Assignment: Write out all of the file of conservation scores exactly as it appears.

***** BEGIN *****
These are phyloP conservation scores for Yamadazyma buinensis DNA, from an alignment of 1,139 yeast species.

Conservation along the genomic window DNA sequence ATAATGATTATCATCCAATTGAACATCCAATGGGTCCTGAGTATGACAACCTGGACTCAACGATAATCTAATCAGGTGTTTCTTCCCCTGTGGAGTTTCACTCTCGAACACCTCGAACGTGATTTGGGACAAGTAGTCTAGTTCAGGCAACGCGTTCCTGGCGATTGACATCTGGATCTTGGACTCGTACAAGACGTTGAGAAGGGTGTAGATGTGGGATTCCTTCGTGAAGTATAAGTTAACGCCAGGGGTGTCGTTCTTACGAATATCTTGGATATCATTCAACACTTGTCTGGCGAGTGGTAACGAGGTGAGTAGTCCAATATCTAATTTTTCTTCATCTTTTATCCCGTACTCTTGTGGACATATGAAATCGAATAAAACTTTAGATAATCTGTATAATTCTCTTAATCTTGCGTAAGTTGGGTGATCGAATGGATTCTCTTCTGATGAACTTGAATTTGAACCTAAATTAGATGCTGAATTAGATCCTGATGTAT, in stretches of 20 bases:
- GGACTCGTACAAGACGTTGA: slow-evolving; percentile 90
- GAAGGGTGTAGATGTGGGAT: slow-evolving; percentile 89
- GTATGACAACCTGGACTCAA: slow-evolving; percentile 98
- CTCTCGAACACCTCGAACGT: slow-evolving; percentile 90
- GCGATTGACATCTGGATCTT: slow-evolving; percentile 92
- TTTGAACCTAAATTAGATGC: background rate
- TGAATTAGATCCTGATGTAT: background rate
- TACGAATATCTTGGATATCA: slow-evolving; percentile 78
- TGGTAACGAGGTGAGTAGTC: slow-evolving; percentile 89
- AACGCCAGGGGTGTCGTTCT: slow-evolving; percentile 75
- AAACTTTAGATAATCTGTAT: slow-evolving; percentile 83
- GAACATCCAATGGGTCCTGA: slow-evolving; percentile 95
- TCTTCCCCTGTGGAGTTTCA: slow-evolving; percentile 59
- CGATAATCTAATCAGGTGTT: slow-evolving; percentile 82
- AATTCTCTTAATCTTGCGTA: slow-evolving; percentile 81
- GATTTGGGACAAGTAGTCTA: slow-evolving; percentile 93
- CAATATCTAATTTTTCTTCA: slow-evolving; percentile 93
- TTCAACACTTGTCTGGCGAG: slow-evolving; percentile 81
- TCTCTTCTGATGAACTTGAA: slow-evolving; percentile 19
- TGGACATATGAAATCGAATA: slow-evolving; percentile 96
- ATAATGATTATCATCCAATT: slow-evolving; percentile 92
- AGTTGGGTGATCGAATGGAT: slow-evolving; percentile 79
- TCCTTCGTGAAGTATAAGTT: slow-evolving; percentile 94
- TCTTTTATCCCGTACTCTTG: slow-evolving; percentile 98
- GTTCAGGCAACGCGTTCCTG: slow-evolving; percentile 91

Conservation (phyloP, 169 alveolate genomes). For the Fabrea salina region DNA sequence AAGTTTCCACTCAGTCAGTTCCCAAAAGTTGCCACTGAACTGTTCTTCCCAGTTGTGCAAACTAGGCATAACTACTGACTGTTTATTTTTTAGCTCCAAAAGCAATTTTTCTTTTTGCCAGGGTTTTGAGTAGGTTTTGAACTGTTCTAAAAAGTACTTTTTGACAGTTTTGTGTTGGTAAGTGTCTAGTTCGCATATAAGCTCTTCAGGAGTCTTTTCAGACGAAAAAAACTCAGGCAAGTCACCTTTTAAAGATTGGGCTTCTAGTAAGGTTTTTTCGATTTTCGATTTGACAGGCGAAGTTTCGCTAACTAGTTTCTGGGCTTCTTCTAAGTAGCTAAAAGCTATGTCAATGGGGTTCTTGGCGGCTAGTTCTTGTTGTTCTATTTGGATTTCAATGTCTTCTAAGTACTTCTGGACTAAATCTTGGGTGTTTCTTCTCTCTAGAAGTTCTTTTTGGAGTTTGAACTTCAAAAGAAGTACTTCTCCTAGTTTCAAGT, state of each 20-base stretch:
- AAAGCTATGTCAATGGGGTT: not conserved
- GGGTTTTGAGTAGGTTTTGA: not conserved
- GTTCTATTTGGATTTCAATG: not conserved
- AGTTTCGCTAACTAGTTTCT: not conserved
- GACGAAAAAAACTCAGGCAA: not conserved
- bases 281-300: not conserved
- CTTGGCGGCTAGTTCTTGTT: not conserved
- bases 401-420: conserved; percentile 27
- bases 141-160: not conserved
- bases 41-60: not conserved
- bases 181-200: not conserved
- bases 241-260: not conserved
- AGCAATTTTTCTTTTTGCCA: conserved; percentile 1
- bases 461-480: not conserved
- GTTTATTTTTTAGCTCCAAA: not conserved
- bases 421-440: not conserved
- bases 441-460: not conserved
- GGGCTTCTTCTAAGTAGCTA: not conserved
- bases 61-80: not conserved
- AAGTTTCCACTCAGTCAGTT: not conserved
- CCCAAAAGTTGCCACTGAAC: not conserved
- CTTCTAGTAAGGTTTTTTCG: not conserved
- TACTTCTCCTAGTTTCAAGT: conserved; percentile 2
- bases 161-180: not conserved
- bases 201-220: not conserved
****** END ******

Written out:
These are phyloP conservation scores for Yamadazyma buinensis DNA, from an alignment of 1,139 yeast species.

Conservation along the genomic window DNA sequence ATAATGATTATCATCCAATTGAACATCCAATGGGTCCTGAGTATGACAACCTGGACTCAACGATAATCTAATCAGGTGTTTCTTCCCCTGTGGAGTTTCACTCTCGAACACCTCGAACGTGATTTGGGACAAGTAGTCTAGTTCAGGCAACGCGTTCCTGGCGATTGACATCTGGATCTTGGACTCGTACAAGACGTTGAGAAGGGTGTAGATGTGGGATTCCTTCGTGAAGTATAAGTTAACGCCAGGGGTGTCGTTCTTACGAATATCTTGGATATCATTCAACACTTGTCTGGCGAGTGGTAACGAGGTGAGTAGTCCAATATCTAATTTTTCTTCATCTTTTATCCCGTACTCTTGTGGACATATGAAATCGAATAAAACTTTAGATAATCTGTATAATTCTCTTAATCTTGCGTAAGTTGGGTGATCGAATGGATTCTCTTCTGATGAACTTGAATTTGAACCTAAATTAGATGCTGAATTAGATCCTGATGTAT, in stretches of 20 bases:
- GGACTCGTACAAGACGTTGA: slow-evolving; percentile 90
- GAAGGGTGTAGATGTGGGAT: slow-evolving; percentile 89
- GTATGACAACCTGGACTCAA: slow-evolving; percentile 98
- CTCTCGAACACCTCGAACGT: slow-evolving; percentile 90
- GCGATTGACATCTGGATCTT: slow-evolving; percentile 92
- TTTGAACCTAAATTAGATGC: background rate
- TGAATTAGATCCTGATGTAT: background rate
- TACGAATATCTTGGATATCA: slow-evolving; percentile 78
- TGGTAACGAGGTGAGTAGTC: slow-evolving; percentile 89
- AACGCCAGGGGTGTCGTTCT: slow-evolving; percentile 75
- AAACTTTAGATAATCTGTAT: slow-evolving; percentile 83
- GAACATCCAATGGGTCCTGA: slow-evolving; percentile 95
- TCTTCCCCTGTGGAGTTTCA: slow-evolving; percentile 59
- CGATAATCTAATCAGGTGTT: slow-evolving; percentile 82
- AATTCTCTTAATCTTGCGTA: slow-evolving; percentile 81
- GATTTGGGACAAGTAGTCTA: slow-evolving; percentile 93
- CAATATCTAATTTTTCTTCA: slow-evolving; percentile 93
- TTCAACACTTGTCTGGCGAG: slow-evolving; percentile 81
- TCTCTTCTGATGAACTTGAA: slow-evolving; percentile 19
- TGGACATATGAAATCGAATA: slow-evolving; percentile 96
- ATAATGATTATCATCCAATT: slow-evolving; percentile 92
- AGTTGGGTGATCGAATGGAT: slow-evolving; percentile 79
- TCCTTCGTGAAGTATAAGTT: slow-evolving; percentile 94
- TCTTTTATCCCGTACTCTTG: slow-evolving; percentile 98
- GTTCAGGCAACGCGTTCCTG: slow-evolving; percentile 91

Conservation (phyloP, 169 alveolate genomes). For the Fabrea salina region DNA sequence AAGTTTCCACTCAGTCAGTTCCCAAAAGTTGCCACTGAACTGTTCTTCCCAGTTGTGCAAACTAGGCATAACTACTGACTGTTTATTTTTTAGCTCCAAAAGCAATTTTTCTTTTTGCCAGGGTTTTGAGTAGGTTTTGAACTGTTCTAAAAAGTACTTTTTGACAGTTTTGTGTTGGTAAGTGTCTAGTTCGCATATAAGCTCTTCAGGAGTCTTTTCAGACGAAAAAAACTCAGGCAAGTCACCTTTTAAAGATTGGGCTTCTAGTAAGGTTTTTTCGATTTTCGATTTGACAGGCGAAGTTTCGCTAACTAGTTTCTGGGCTTCTTCTAAGTAGCTAAAAGCTATGTCAATGGGGTTCTTGGCGGCTAGTTCTTGTTGTTCTATTTGGATTTCAATGTCTTCTAAGTACTTCTGGACTAAATCTTGGGTGTTTCTTCTCTCTAGAAGTTCTTTTTGGAGTTTGAACTTCAAAAGAAGTACTTCTCCTAGTTTCAAGT, state of each 20-base stretch:
- AAAGCTATGTCAATGGGGTT: not conserved
- GGGTTTTGAGTAGGTTTTGA: not conserved
- GTTCTATTTGGATTTCAATG: not conserved
- AGTTTCGCTAACTAGTTTCT: not conserved
- GACGAAAAAAACTCAGGCAA: not conserved
- bases 281-300: not conserved
- CTTGGCGGCTAGTTCTTGTT: not conserved
- bases 401-420: conserved; percentile 27
- bases 141-160: not conserved
- bases 41-60: not conserved
- bases 181-200: not conserved
- bases 241-260: not conserved
- AGCAATTTTTCTTTTTGCCA: conserved; percentile 1
- bases 461-480: not conserved
- GTTTATTTTTTAGCTCCAAA: not conserved
- bases 421-440: not conserved
- bases 441-460: not conserved
- GGGCTTCTTCTAAGTAGCTA: not conserved
- bases 61-80: not conserved
- AAGTTTCCACTCAGTCAGTT: not conserved
- CCCAAAAGTTGCCACTGAAC: not conserved
- CTTCTAGTAAGGTTTTTTCG: not conserved
- TACTTCTCCTAGTTTCAAGT: conserved; percentile 2
- bases 161-180: not conserved
- bases 201-220: not conserved